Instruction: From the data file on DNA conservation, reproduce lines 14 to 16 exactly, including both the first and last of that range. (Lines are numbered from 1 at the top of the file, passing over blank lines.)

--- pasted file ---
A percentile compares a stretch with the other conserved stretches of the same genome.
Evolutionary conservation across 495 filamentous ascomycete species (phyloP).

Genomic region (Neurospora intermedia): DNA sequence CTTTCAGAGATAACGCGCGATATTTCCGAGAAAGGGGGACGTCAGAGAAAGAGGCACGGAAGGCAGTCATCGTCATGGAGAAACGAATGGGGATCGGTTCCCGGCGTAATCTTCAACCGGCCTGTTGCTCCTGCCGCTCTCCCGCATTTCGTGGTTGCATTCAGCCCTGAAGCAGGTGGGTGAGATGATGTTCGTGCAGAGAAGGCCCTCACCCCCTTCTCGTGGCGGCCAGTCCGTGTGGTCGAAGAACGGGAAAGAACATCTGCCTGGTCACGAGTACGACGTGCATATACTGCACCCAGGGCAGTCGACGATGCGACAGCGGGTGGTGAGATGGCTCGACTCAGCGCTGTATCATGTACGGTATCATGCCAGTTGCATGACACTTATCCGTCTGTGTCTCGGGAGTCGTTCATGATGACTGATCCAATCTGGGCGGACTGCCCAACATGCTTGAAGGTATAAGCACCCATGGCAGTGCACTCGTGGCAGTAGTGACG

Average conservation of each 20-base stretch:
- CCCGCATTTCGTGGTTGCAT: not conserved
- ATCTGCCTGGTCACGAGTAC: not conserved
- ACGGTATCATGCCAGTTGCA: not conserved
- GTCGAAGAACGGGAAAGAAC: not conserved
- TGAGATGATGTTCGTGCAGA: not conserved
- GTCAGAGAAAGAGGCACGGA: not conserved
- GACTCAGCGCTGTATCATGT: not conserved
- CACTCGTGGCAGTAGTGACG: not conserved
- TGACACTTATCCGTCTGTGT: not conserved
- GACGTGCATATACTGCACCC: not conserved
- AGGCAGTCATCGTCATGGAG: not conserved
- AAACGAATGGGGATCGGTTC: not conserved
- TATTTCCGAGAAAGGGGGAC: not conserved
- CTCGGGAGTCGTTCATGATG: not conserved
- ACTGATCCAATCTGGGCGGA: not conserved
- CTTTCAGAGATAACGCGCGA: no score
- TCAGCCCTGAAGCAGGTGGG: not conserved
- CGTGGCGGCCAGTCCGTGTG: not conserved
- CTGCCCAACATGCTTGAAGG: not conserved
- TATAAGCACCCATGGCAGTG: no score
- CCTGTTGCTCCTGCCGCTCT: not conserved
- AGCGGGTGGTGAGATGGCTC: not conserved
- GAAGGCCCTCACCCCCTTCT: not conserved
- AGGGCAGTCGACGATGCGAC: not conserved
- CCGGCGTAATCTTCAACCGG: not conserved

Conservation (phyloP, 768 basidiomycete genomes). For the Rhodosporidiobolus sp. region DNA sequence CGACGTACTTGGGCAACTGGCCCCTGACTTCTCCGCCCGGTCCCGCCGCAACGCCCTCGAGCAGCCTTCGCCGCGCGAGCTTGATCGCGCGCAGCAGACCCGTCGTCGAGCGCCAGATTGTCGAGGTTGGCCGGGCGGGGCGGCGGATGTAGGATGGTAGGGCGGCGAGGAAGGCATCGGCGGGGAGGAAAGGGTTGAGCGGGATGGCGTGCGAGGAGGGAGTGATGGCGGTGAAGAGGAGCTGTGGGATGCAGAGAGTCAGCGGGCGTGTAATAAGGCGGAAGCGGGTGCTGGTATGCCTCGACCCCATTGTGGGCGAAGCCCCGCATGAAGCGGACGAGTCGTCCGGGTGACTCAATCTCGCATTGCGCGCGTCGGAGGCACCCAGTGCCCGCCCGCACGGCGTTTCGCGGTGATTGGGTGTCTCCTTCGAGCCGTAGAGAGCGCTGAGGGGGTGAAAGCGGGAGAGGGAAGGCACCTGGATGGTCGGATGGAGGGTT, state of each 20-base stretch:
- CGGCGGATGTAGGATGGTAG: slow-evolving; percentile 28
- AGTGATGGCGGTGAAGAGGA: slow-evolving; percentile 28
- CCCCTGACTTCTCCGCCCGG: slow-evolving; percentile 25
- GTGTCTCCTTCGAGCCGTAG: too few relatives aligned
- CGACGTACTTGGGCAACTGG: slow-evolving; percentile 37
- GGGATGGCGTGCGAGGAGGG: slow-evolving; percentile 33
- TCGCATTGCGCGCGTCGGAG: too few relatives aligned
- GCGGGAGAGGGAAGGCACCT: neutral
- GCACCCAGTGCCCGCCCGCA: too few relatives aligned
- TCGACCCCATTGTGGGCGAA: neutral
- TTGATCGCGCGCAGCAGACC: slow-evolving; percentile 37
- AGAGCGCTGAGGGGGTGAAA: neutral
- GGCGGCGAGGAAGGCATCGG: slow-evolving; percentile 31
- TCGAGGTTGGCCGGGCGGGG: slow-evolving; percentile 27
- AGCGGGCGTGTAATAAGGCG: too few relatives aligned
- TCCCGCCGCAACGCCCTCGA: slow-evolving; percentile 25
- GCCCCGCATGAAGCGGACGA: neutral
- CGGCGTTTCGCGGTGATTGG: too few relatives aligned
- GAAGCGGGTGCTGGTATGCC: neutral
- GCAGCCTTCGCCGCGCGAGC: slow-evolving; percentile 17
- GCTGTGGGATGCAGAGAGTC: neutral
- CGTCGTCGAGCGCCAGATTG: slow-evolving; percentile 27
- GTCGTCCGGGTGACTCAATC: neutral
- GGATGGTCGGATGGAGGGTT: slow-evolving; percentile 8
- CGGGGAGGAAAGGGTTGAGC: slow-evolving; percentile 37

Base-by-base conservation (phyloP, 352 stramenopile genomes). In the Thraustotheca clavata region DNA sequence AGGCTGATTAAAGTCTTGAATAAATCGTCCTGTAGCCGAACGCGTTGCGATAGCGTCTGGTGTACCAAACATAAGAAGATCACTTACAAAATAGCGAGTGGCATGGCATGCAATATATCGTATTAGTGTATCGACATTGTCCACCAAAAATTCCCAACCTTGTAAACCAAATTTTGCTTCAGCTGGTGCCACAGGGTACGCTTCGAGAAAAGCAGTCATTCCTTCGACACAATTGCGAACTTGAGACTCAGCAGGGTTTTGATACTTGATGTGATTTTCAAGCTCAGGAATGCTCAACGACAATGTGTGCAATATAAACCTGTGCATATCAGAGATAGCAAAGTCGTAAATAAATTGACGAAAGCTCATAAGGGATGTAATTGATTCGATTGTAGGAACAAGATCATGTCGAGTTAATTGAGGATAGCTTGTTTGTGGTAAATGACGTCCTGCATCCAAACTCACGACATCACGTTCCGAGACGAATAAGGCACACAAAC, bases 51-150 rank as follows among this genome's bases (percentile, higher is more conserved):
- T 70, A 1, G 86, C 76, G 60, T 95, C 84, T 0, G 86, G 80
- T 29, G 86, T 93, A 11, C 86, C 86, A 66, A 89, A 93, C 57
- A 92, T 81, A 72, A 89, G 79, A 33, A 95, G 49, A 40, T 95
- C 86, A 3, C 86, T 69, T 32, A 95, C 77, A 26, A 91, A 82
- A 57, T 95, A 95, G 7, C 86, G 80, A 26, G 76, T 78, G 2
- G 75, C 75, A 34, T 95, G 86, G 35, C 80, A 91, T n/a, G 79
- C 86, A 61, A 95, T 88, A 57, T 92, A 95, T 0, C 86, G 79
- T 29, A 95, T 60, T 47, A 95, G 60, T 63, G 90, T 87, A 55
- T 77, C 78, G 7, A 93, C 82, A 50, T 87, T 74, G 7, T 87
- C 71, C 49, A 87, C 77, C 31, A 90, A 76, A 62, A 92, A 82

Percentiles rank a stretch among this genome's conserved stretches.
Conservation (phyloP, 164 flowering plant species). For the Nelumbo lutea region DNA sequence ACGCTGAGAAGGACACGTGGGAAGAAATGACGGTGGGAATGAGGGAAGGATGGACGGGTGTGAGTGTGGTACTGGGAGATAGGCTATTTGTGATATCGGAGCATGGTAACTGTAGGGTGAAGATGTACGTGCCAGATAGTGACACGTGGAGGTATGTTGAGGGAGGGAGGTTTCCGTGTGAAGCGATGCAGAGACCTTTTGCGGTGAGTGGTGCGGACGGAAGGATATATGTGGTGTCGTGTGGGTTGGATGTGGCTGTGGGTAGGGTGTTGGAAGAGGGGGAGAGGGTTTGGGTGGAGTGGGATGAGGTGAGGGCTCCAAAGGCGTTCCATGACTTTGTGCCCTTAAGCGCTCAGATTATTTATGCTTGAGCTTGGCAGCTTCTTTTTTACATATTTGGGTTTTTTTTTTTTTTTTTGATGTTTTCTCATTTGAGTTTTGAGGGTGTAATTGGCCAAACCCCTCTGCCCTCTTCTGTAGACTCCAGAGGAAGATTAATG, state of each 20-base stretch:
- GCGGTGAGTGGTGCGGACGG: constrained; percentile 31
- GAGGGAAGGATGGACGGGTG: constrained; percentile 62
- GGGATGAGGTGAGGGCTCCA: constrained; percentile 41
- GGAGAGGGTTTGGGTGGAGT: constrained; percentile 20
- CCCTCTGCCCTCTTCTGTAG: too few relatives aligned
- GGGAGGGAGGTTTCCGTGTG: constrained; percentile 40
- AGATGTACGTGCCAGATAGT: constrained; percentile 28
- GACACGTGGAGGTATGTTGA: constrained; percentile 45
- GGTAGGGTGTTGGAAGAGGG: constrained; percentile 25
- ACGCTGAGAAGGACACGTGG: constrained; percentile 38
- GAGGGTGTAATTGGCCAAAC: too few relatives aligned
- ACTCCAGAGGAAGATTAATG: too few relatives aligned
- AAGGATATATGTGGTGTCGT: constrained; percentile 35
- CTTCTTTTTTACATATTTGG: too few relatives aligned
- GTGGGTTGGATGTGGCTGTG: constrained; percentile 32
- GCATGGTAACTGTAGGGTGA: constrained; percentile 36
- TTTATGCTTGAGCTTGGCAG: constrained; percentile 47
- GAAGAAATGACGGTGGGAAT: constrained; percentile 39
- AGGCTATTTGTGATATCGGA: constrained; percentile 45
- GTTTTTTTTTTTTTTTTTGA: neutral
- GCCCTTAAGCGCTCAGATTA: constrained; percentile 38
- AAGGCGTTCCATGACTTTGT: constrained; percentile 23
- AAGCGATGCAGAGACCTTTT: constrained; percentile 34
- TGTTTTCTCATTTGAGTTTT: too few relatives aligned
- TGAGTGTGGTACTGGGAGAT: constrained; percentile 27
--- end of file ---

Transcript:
- GACGTGCATATACTGCACCC: not conserved
- AGGCAGTCATCGTCATGGAG: not conserved
- AAACGAATGGGGATCGGTTC: not conserved